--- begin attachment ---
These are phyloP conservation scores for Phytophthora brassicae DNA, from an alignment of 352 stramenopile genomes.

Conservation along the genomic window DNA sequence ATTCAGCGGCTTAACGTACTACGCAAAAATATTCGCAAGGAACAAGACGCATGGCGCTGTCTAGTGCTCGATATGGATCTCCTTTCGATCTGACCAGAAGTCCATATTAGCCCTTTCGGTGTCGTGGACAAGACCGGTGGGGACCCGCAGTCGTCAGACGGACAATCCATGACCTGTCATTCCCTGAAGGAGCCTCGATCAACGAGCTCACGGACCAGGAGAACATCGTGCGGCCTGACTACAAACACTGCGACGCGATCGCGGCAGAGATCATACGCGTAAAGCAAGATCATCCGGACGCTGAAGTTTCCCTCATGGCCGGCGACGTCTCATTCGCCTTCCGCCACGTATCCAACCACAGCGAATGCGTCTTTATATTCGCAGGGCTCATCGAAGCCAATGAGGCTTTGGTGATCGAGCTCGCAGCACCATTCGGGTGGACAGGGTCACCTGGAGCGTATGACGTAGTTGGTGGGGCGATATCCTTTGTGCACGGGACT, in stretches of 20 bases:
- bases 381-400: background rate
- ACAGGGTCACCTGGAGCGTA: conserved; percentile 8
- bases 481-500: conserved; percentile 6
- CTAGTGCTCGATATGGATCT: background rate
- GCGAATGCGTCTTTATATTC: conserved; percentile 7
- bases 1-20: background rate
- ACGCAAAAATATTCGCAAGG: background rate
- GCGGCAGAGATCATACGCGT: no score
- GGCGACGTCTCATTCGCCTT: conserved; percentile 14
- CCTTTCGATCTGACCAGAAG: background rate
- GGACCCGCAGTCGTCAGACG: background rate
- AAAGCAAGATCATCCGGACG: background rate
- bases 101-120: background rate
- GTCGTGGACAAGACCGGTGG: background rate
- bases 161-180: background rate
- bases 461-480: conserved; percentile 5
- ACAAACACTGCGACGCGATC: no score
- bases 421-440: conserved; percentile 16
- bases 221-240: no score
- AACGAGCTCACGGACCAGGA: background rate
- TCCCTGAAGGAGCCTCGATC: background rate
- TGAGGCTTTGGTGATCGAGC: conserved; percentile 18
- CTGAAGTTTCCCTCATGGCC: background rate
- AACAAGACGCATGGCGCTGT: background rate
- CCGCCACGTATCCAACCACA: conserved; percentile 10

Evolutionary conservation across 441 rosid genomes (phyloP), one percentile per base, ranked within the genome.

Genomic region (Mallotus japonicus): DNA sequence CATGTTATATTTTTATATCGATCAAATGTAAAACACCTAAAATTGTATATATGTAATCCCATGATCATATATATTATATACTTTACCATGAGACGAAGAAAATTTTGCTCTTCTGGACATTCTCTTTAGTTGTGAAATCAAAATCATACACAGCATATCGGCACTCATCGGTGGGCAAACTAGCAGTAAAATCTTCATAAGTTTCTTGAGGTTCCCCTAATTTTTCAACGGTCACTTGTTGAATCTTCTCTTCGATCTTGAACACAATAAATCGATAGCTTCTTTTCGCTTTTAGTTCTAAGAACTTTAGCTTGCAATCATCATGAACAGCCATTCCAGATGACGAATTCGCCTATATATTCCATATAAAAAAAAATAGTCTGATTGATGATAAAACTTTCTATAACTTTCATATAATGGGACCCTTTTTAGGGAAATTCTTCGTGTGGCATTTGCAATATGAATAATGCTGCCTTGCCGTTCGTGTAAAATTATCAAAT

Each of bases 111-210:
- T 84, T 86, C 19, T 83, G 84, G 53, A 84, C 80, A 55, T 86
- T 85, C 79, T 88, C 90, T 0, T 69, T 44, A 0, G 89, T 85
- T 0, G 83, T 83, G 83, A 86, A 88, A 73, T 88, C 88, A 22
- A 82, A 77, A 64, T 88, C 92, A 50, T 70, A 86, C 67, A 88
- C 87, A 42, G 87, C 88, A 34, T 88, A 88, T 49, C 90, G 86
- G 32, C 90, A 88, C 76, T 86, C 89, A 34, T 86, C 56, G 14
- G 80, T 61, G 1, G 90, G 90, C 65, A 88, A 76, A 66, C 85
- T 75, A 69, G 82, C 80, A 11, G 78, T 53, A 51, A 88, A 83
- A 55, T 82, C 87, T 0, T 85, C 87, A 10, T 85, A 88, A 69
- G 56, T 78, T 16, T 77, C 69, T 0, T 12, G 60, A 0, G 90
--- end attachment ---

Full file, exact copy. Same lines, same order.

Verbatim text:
These are phyloP conservation scores for Phytophthora brassicae DNA, from an alignment of 352 stramenopile genomes.

Conservation along the genomic window DNA sequence ATTCAGCGGCTTAACGTACTACGCAAAAATATTCGCAAGGAACAAGACGCATGGCGCTGTCTAGTGCTCGATATGGATCTCCTTTCGATCTGACCAGAAGTCCATATTAGCCCTTTCGGTGTCGTGGACAAGACCGGTGGGGACCCGCAGTCGTCAGACGGACAATCCATGACCTGTCATTCCCTGAAGGAGCCTCGATCAACGAGCTCACGGACCAGGAGAACATCGTGCGGCCTGACTACAAACACTGCGACGCGATCGCGGCAGAGATCATACGCGTAAAGCAAGATCATCCGGACGCTGAAGTTTCCCTCATGGCCGGCGACGTCTCATTCGCCTTCCGCCACGTATCCAACCACAGCGAATGCGTCTTTATATTCGCAGGGCTCATCGAAGCCAATGAGGCTTTGGTGATCGAGCTCGCAGCACCATTCGGGTGGACAGGGTCACCTGGAGCGTATGACGTAGTTGGTGGGGCGATATCCTTTGTGCACGGGACT, in stretches of 20 bases:
- bases 381-400: background rate
- ACAGGGTCACCTGGAGCGTA: conserved; percentile 8
- bases 481-500: conserved; percentile 6
- CTAGTGCTCGATATGGATCT: background rate
- GCGAATGCGTCTTTATATTC: conserved; percentile 7
- bases 1-20: background rate
- ACGCAAAAATATTCGCAAGG: background rate
- GCGGCAGAGATCATACGCGT: no score
- GGCGACGTCTCATTCGCCTT: conserved; percentile 14
- CCTTTCGATCTGACCAGAAG: background rate
- GGACCCGCAGTCGTCAGACG: background rate
- AAAGCAAGATCATCCGGACG: background rate
- bases 101-120: background rate
- GTCGTGGACAAGACCGGTGG: background rate
- bases 161-180: background rate
- bases 461-480: conserved; percentile 5
- ACAAACACTGCGACGCGATC: no score
- bases 421-440: conserved; percentile 16
- bases 221-240: no score
- AACGAGCTCACGGACCAGGA: background rate
- TCCCTGAAGGAGCCTCGATC: background rate
- TGAGGCTTTGGTGATCGAGC: conserved; percentile 18
- CTGAAGTTTCCCTCATGGCC: background rate
- AACAAGACGCATGGCGCTGT: background rate
- CCGCCACGTATCCAACCACA: conserved; percentile 10

Evolutionary conservation across 441 rosid genomes (phyloP), one percentile per base, ranked within the genome.

Genomic region (Mallotus japonicus): DNA sequence CATGTTATATTTTTATATCGATCAAATGTAAAACACCTAAAATTGTATATATGTAATCCCATGATCATATATATTATATACTTTACCATGAGACGAAGAAAATTTTGCTCTTCTGGACATTCTCTTTAGTTGTGAAATCAAAATCATACACAGCATATCGGCACTCATCGGTGGGCAAACTAGCAGTAAAATCTTCATAAGTTTCTTGAGGTTCCCCTAATTTTTCAACGGTCACTTGTTGAATCTTCTCTTCGATCTTGAACACAATAAATCGATAGCTTCTTTTCGCTTTTAGTTCTAAGAACTTTAGCTTGCAATCATCATGAACAGCCATTCCAGATGACGAATTCGCCTATATATTCCATATAAAAAAAAATAGTCTGATTGATGATAAAACTTTCTATAACTTTCATATAATGGGACCCTTTTTAGGGAAATTCTTCGTGTGGCATTTGCAATATGAATAATGCTGCCTTGCCGTTCGTGTAAAATTATCAAAT

Each of bases 111-210:
- T 84, T 86, C 19, T 83, G 84, G 53, A 84, C 80, A 55, T 86
- T 85, C 79, T 88, C 90, T 0, T 69, T 44, A 0, G 89, T 85
- T 0, G 83, T 83, G 83, A 86, A 88, A 73, T 88, C 88, A 22
- A 82, A 77, A 64, T 88, C 92, A 50, T 70, A 86, C 67, A 88
- C 87, A 42, G 87, C 88, A 34, T 88, A 88, T 49, C 90, G 86
- G 32, C 90, A 88, C 76, T 86, C 89, A 34, T 86, C 56, G 14
- G 80, T 61, G 1, G 90, G 90, C 65, A 88, A 76, A 66, C 85
- T 75, A 69, G 82, C 80, A 11, G 78, T 53, A 51, A 88, A 83
- A 55, T 82, C 87, T 0, T 85, C 87, A 10, T 85, A 88, A 69
- G 56, T 78, T 16, T 77, C 69, T 0, T 12, G 60, A 0, G 90